Evolving use of ancestry, ethnicity, and race in genetics research—A survey spanning seven decades. Byeon YJJ, Islamaj R, Yeganova L, Wilbur WJ, Lu Z, Brody LC, Bonham VL. Am J Hum Genet. 2021 Dec 2;108(12):2215-2223.
Use of Race, Ethnicity, and Ancestry as Population Descriptors in Genomics Research (National Academies of Sciences, Engineering, and Medicine)
“Language used by researchers to describe human populations has evolved over the last 70 years.” (National Human Genome Research Institute/NIH)
Genomic Variation Program (NHGRI)
[Note: Acting NIH Director Lawrence Tabak has asked the heads of NIH’s institutes and centers to contribute occasional guest posts to the blog as a way to highlight some of the cool science that they support and conduct. This is the third in the series of NIH institute and center guest posts that will run until a new permanent NIH director is in place.]
Posted on by Dr. Francis Collins
We stand at a critical juncture in the history of science. CRISPR and other innovative genome editing systems have given researchers the ability to make very precise changes in the sequence, or spelling, of the human DNA instruction book. If these tools are used to make non-heritable edits in only relevant tissues, they hold enormous potential to treat or even cure a wide range of devastating disorders, such as sickle cell disease, inherited neurologic conditions, and muscular dystrophy. But profound safety, ethical, and philosophical concerns surround the use of such technologies to make heritable changes in the human genome—changes that can be passed on to offspring and have consequences for future generations of humankind.
Such concerns are not hypothetical. Two years ago, a researcher in China took it upon himself to cross this ethical red line and conduct heritable genome editing experiments in human embryos with the aim of protecting the resulting babies against HIV infection. The medical justification was indefensible, the safety issues were inadequately considered, and the consent process was woefully inadequate. In response to this epic scientific calamity, NIH supported a call by prominent scientists for an international moratorium on human heritable, or germline, genome editing for clinical purposes.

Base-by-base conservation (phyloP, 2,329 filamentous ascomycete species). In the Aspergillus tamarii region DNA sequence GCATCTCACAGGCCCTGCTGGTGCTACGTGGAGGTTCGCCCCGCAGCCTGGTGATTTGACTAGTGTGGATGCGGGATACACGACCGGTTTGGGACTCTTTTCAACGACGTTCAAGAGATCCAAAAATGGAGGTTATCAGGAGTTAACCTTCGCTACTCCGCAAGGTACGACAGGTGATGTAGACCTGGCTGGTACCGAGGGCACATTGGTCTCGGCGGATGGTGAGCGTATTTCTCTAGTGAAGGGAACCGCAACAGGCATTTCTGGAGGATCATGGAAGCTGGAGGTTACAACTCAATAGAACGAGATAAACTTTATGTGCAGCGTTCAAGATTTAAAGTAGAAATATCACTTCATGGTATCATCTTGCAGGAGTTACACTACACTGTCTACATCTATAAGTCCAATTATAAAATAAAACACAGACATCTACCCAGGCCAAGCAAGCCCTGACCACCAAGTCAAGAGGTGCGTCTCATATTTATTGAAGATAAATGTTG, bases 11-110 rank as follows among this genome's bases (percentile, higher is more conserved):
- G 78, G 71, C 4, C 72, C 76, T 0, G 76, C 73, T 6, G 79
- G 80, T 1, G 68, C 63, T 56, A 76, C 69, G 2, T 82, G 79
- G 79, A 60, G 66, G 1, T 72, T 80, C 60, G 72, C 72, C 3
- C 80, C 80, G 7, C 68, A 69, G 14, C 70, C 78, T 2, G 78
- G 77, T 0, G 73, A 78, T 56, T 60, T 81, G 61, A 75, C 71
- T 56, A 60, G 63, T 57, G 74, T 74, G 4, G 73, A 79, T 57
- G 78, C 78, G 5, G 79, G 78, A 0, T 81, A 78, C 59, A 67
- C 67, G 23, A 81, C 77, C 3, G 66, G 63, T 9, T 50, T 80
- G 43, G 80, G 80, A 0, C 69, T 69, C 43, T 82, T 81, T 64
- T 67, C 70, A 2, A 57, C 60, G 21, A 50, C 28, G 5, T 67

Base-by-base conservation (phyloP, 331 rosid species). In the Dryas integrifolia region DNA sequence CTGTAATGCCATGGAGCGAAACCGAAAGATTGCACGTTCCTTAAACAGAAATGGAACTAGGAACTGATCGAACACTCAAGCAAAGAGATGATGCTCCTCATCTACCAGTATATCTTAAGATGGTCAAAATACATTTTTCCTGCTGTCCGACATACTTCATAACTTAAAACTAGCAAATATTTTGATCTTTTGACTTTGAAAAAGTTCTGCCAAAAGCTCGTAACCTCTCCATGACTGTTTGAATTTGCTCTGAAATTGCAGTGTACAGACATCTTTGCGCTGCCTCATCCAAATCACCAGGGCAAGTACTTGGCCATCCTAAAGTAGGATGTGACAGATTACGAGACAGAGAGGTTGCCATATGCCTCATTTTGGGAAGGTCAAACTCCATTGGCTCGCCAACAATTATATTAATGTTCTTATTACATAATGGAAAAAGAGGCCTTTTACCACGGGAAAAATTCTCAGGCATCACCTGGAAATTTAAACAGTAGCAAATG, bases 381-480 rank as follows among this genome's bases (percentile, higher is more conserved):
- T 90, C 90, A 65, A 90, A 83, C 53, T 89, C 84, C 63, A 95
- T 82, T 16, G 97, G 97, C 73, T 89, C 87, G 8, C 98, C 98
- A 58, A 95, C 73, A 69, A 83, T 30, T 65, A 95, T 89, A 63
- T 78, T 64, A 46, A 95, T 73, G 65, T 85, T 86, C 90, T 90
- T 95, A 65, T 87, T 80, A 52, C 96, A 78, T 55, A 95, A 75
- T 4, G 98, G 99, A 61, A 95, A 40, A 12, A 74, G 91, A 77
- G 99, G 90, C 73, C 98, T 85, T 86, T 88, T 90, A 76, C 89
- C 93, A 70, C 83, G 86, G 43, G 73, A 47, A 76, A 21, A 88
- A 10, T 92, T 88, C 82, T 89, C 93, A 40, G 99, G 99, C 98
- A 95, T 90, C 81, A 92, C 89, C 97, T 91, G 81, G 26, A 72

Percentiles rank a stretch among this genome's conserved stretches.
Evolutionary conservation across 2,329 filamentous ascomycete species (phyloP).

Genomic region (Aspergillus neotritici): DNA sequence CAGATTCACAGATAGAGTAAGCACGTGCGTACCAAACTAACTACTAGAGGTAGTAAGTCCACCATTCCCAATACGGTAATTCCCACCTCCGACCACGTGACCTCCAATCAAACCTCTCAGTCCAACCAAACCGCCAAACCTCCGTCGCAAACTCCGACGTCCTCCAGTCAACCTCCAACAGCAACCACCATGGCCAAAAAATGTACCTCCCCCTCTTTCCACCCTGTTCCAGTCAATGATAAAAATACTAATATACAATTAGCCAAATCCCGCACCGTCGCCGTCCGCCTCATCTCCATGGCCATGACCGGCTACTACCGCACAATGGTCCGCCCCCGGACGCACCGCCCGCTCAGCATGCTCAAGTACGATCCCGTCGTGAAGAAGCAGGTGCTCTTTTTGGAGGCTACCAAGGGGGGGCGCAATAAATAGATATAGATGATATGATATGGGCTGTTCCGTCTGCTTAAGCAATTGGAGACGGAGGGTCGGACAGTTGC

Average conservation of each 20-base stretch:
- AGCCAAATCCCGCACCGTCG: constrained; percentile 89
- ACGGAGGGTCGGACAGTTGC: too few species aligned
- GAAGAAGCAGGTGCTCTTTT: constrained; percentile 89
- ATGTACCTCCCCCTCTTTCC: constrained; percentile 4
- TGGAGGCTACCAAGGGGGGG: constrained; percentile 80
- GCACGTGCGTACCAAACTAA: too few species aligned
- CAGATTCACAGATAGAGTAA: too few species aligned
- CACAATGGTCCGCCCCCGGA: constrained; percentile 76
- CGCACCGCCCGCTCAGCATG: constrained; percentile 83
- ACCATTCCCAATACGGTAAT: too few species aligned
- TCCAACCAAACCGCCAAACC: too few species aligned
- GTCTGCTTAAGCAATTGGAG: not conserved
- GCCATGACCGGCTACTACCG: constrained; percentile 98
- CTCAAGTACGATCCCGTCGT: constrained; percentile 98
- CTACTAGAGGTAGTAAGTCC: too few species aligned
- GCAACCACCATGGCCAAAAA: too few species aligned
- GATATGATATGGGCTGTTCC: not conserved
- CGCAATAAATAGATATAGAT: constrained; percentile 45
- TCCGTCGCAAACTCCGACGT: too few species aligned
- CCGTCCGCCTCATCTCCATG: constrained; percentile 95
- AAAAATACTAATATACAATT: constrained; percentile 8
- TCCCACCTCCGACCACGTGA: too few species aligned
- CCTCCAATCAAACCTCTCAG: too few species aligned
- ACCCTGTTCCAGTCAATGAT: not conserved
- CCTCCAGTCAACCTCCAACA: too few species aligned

Following on the heels of this unprecedented ethical breach, the U.S. National Academy of Sciences, U.S. National Academy of Medicine, and the U.K. Royal Society convened an international commission, sponsored by NIH, to conduct a comprehensive review of the clinical use of human germline genome editing. The 18-member panel, which represented 10 nations and four continents, included experts in genome editing technology; human genetics and genomics; psychology; reproductive, pediatric, and adult medicine; regulatory science; bioethics; and international law. Earlier this month, this commission issued its consensus study report, entitled Heritable Human Genome Editing .
The commission was designed to bring together thought leaders around the globe to engage in serious discussions about this highly controversial use of genome-editing technology. Among the concerns expressed by many of us was that if heritable genome editing were allowed to proceed without careful deliberation, the enormous potential of non-heritable genome editing for prevention and treatment of disease could become overshadowed by justifiable public outrage, fear, and disgust.
I’m gratified to say that in its new report, the expert panel closely examined the scientific and ethical issues, and concluded that heritable human genome editing is too technologically unreliable and unsafe to risk testing it for any clinical application in humans at the present time. The report cited the potential for unintended off-target DNA edits, which could have harmful health effects, such as cancer, later in life. Also noted was the risk of producing so-called mosaic embryos, in which the edits occur in only a subset of an embryo’s cells. This would make it very difficult for researchers to predict the clinical effects of heritable genome editing in human beings.
Among the many questions that the panel was asked to consider was: should society ever decide that heritable gene editing might be acceptable, what would be a viable framework for scientists, clinicians, and regulatory authorities to assess the potential clinical applications?
In response to that question, the experts replied: heritable gene editing, if ever permitted, should be limited initially to serious diseases that result from the mutation of one or both copies of a single gene. The first uses of these technologies should proceed incrementally and with extreme caution. Their potential medical benefits and harms should also be carefully evaluated before proceeding.